Weekly criminal law update – June 7, 2022

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    1. Murder conviction overturned due to “reasonable apprehension of bias” because trial judge close friend of Crown and had dinner together right after the trial, essentially. I don’t really see this as problematic to the extent that the Court does: R. v. Cowan, 2022 ONCA 432. Incidentally, the charge itself is ethically questionable. It’s a murder charge for a “suicide pact” where the driver was severely injured but not killed.
    2. Inconsistencies in complainant’s evidence in historical SA which – which although individually may be “inconsequential,” can be problematic collectively, although not sufficiently so in this case – paras. 26-28. However, failure to consider complainant’s animus and other motives to fabricate, along with other inconsistencies and weakness in the Crown case were fatal to the conviction and required a new trial. Court expressly rejects Crown’s argument that such arguments call on discredited “rape myths” of fickle women lying out of spite, particularly given that the animus had nothing to do with the allegation itself (para. 33 – failing to note that such an expansive view of “myths” could deprive other defendants of a basic defense). Crown’s “interpretation” of GF and REM suggesting that either decision is “a call to shield insufficient reasons and potentially dangerous convictions from appropriate appellate scrutiny” expressly disagreed with: para. 58, R v W.D.M, 2022 SKCA 64. H/T Ryan Clements (his May update here).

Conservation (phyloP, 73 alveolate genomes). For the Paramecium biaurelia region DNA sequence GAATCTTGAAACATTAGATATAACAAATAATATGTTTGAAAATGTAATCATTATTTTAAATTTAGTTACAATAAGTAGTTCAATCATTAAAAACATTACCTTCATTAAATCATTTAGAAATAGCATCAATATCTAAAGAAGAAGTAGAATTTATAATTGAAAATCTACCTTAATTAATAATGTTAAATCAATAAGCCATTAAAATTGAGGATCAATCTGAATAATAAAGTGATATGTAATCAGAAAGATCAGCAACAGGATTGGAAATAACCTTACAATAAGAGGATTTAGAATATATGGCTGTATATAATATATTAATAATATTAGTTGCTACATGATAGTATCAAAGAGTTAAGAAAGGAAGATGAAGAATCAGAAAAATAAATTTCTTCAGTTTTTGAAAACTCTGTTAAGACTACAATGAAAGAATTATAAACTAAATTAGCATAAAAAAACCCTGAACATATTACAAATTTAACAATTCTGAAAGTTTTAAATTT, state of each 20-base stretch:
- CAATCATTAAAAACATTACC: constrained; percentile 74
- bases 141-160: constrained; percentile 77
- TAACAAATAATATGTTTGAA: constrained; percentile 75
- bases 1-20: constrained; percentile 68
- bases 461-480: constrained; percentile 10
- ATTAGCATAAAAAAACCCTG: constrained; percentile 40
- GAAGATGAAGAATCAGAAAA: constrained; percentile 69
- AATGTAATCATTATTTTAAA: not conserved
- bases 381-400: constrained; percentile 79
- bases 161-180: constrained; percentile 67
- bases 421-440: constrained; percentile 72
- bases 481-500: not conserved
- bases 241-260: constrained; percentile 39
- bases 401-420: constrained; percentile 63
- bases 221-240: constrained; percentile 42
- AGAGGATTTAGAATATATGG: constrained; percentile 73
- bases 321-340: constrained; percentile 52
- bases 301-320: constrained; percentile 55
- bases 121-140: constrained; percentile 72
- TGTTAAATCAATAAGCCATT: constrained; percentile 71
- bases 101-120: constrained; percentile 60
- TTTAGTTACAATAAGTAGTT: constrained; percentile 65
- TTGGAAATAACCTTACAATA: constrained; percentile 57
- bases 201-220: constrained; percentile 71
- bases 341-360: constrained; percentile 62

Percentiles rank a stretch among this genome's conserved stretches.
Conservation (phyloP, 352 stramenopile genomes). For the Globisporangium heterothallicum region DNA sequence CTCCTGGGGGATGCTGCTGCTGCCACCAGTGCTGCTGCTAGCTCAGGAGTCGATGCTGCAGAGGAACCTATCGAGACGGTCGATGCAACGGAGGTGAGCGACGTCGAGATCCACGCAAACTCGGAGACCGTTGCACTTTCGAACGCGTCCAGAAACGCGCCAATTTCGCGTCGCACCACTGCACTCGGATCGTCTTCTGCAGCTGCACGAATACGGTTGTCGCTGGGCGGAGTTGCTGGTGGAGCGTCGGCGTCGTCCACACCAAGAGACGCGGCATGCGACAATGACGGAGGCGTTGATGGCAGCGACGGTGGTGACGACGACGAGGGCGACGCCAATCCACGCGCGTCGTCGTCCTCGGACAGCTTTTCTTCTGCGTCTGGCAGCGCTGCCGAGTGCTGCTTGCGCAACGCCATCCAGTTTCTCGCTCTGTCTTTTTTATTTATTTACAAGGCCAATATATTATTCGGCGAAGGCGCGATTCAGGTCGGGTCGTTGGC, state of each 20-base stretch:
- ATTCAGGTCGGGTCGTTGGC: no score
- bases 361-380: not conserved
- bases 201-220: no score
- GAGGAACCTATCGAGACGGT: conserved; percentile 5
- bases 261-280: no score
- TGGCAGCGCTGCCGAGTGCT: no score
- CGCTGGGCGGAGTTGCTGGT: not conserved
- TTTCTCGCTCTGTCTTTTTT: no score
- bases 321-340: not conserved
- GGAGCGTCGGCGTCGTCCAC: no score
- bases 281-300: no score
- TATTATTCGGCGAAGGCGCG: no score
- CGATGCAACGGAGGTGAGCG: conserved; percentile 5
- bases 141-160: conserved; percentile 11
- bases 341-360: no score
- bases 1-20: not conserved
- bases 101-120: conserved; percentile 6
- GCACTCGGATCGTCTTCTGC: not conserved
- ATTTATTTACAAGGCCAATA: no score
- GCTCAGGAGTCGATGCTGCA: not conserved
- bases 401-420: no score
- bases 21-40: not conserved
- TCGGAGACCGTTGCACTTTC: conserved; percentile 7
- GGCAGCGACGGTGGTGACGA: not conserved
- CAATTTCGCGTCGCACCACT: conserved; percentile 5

3. Another SA conviction appeal allowed, on 4 of 6 grounds of appeal. The Crown’s expert was improperly relied on for credibility inferences, a WD jury misdirection, improper Crown cross-examination of accused on lack of complainant’s motive to fabricate, and improper use of after-the-fact conduct evidence: R. v. D.M., 2022 ONCA 429.
    4. Conviction overturned where accused’s silence to police used against her at trial: R. v. Guillemette, 2022 ONCA 436. The defence of necessity was raised, and the accused’s failure to immediately tell police her trial version of events should not be used against her.
    5. In this Charter case, a search of a locked safe was surprisingly allowed “incident to arrest”: R. v. Smith, 2022 ONCA 439.
    6. Insufficient mitigating factors made a conditional sentence inappropriate for CP offences in R v Tadashore, 2022 ABPC 115, finding that one year of jail was necessary (distinguishing from other comparator cases such as discussed at #6 here).
    7. Check out my recent blog posts: Trauma and memory – Moldofsky Law, Surprisingly Human: How Judges Think, by R. Posner – Moldofsky Law and The train wreck that is Legal Aid Alberta – Moldofsky Law.
    8. I’m hoping to do a blog post on the Ghomeshi trial shortly, given the recent jury verdict in the Jacob Hoggard case.

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